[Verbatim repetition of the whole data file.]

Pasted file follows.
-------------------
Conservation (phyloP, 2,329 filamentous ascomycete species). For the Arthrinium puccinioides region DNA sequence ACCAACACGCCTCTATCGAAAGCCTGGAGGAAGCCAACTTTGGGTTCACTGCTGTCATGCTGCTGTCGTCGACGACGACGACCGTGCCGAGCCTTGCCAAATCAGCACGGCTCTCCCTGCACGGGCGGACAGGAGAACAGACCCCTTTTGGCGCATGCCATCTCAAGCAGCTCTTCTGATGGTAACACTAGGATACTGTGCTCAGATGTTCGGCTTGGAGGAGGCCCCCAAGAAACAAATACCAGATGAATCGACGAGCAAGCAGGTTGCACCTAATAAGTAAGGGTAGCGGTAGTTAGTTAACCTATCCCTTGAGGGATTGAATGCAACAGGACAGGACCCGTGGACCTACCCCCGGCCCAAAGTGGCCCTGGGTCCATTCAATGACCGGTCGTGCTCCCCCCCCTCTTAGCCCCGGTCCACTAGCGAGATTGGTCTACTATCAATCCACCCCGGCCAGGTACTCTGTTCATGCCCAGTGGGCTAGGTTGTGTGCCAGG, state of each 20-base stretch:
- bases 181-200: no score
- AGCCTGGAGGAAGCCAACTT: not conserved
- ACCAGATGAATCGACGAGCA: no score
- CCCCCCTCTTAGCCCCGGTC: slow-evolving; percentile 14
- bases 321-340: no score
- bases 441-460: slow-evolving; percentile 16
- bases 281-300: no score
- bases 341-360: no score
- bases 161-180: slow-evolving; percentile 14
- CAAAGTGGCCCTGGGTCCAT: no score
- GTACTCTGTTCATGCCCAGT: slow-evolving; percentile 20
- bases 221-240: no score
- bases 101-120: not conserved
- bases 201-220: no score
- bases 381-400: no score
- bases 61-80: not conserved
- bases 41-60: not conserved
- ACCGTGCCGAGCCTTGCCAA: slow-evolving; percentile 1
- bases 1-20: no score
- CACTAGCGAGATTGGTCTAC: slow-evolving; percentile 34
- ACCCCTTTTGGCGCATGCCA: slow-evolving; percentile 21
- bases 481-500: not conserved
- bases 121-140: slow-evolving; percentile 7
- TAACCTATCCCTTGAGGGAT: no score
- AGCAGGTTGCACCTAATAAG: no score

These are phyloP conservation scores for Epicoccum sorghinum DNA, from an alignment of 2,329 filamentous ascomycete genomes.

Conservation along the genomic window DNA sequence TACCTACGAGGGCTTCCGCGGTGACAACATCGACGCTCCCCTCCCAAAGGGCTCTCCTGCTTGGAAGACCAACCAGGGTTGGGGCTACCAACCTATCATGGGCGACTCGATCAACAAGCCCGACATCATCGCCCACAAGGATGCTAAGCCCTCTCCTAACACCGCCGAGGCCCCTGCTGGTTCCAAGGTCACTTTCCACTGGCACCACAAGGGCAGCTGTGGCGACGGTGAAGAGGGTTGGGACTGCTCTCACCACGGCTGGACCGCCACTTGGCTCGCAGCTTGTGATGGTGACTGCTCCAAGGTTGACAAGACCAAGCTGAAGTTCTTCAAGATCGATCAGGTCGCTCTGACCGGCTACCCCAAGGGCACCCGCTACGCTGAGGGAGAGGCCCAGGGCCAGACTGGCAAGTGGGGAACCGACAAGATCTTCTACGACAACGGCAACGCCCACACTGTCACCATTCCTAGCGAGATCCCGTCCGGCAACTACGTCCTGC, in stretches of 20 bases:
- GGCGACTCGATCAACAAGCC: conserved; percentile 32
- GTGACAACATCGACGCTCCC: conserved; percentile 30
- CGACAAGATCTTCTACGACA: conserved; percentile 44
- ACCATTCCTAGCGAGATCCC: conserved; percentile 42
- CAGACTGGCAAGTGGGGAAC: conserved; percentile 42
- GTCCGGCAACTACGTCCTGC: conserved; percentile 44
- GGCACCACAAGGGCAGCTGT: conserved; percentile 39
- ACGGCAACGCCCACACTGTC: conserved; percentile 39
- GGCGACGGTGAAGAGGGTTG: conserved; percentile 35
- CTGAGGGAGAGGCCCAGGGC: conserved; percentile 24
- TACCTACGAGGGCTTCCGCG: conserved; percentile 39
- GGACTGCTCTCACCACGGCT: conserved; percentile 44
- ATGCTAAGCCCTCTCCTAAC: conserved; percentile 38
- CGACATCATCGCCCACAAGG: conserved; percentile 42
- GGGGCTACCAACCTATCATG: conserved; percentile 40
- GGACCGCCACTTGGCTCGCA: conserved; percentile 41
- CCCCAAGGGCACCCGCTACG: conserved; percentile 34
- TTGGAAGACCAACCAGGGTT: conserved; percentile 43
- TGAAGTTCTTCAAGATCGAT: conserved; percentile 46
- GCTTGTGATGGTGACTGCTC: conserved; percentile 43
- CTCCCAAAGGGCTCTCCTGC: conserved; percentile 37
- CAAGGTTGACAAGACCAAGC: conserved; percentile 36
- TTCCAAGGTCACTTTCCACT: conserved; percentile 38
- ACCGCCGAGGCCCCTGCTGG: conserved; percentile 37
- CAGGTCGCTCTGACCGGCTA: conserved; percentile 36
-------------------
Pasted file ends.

Conservation (phyloP, 2,329 filamentous ascomycete species). For the Arthrinium puccinioides region DNA sequence ACCAACACGCCTCTATCGAAAGCCTGGAGGAAGCCAACTTTGGGTTCACTGCTGTCATGCTGCTGTCGTCGACGACGACGACCGTGCCGAGCCTTGCCAAATCAGCACGGCTCTCCCTGCACGGGCGGACAGGAGAACAGACCCCTTTTGGCGCATGCCATCTCAAGCAGCTCTTCTGATGGTAACACTAGGATACTGTGCTCAGATGTTCGGCTTGGAGGAGGCCCCCAAGAAACAAATACCAGATGAATCGACGAGCAAGCAGGTTGCACCTAATAAGTAAGGGTAGCGGTAGTTAGTTAACCTATCCCTTGAGGGATTGAATGCAACAGGACAGGACCCGTGGACCTACCCCCGGCCCAAAGTGGCCCTGGGTCCATTCAATGACCGGTCGTGCTCCCCCCCCTCTTAGCCCCGGTCCACTAGCGAGATTGGTCTACTATCAATCCACCCCGGCCAGGTACTCTGTTCATGCCCAGTGGGCTAGGTTGTGTGCCAGG, state of each 20-base stretch:
- bases 181-200: no score
- AGCCTGGAGGAAGCCAACTT: not conserved
- ACCAGATGAATCGACGAGCA: no score
- CCCCCCTCTTAGCCCCGGTC: slow-evolving; percentile 14
- bases 321-340: no score
- bases 441-460: slow-evolving; percentile 16
- bases 281-300: no score
- bases 341-360: no score
- bases 161-180: slow-evolving; percentile 14
- CAAAGTGGCCCTGGGTCCAT: no score
- GTACTCTGTTCATGCCCAGT: slow-evolving; percentile 20
- bases 221-240: no score
- bases 101-120: not conserved
- bases 201-220: no score
- bases 381-400: no score
- bases 61-80: not conserved
- bases 41-60: not conserved
- ACCGTGCCGAGCCTTGCCAA: slow-evolving; percentile 1
- bases 1-20: no score
- CACTAGCGAGATTGGTCTAC: slow-evolving; percentile 34
- ACCCCTTTTGGCGCATGCCA: slow-evolving; percentile 21
- bases 481-500: not conserved
- bases 121-140: slow-evolving; percentile 7
- TAACCTATCCCTTGAGGGAT: no score
- AGCAGGTTGCACCTAATAAG: no score

These are phyloP conservation scores for Epicoccum sorghinum DNA, from an alignment of 2,329 filamentous ascomycete genomes.

Conservation along the genomic window DNA sequence TACCTACGAGGGCTTCCGCGGTGACAACATCGACGCTCCCCTCCCAAAGGGCTCTCCTGCTTGGAAGACCAACCAGGGTTGGGGCTACCAACCTATCATGGGCGACTCGATCAACAAGCCCGACATCATCGCCCACAAGGATGCTAAGCCCTCTCCTAACACCGCCGAGGCCCCTGCTGGTTCCAAGGTCACTTTCCACTGGCACCACAAGGGCAGCTGTGGCGACGGTGAAGAGGGTTGGGACTGCTCTCACCACGGCTGGACCGCCACTTGGCTCGCAGCTTGTGATGGTGACTGCTCCAAGGTTGACAAGACCAAGCTGAAGTTCTTCAAGATCGATCAGGTCGCTCTGACCGGCTACCCCAAGGGCACCCGCTACGCTGAGGGAGAGGCCCAGGGCCAGACTGGCAAGTGGGGAACCGACAAGATCTTCTACGACAACGGCAACGCCCACACTGTCACCATTCCTAGCGAGATCCCGTCCGGCAACTACGTCCTGC, in stretches of 20 bases:
- GGCGACTCGATCAACAAGCC: conserved; percentile 32
- GTGACAACATCGACGCTCCC: conserved; percentile 30
- CGACAAGATCTTCTACGACA: conserved; percentile 44
- ACCATTCCTAGCGAGATCCC: conserved; percentile 42
- CAGACTGGCAAGTGGGGAAC: conserved; percentile 42
- GTCCGGCAACTACGTCCTGC: conserved; percentile 44
- GGCACCACAAGGGCAGCTGT: conserved; percentile 39
- ACGGCAACGCCCACACTGTC: conserved; percentile 39
- GGCGACGGTGAAGAGGGTTG: conserved; percentile 35
- CTGAGGGAGAGGCCCAGGGC: conserved; percentile 24
- TACCTACGAGGGCTTCCGCG: conserved; percentile 39
- GGACTGCTCTCACCACGGCT: conserved; percentile 44
- ATGCTAAGCCCTCTCCTAAC: conserved; percentile 38
- CGACATCATCGCCCACAAGG: conserved; percentile 42
- GGGGCTACCAACCTATCATG: conserved; percentile 40
- GGACCGCCACTTGGCTCGCA: conserved; percentile 41
- CCCCAAGGGCACCCGCTACG: conserved; percentile 34
- TTGGAAGACCAACCAGGGTT: conserved; percentile 43
- TGAAGTTCTTCAAGATCGAT: conserved; percentile 46
- GCTTGTGATGGTGACTGCTC: conserved; percentile 43
- CTCCCAAAGGGCTCTCCTGC: conserved; percentile 37
- CAAGGTTGACAAGACCAAGC: conserved; percentile 36
- TTCCAAGGTCACTTTCCACT: conserved; percentile 38
- ACCGCCGAGGCCCCTGCTGG: conserved; percentile 37
- CAGGTCGCTCTGACCGGCTA: conserved; percentile 36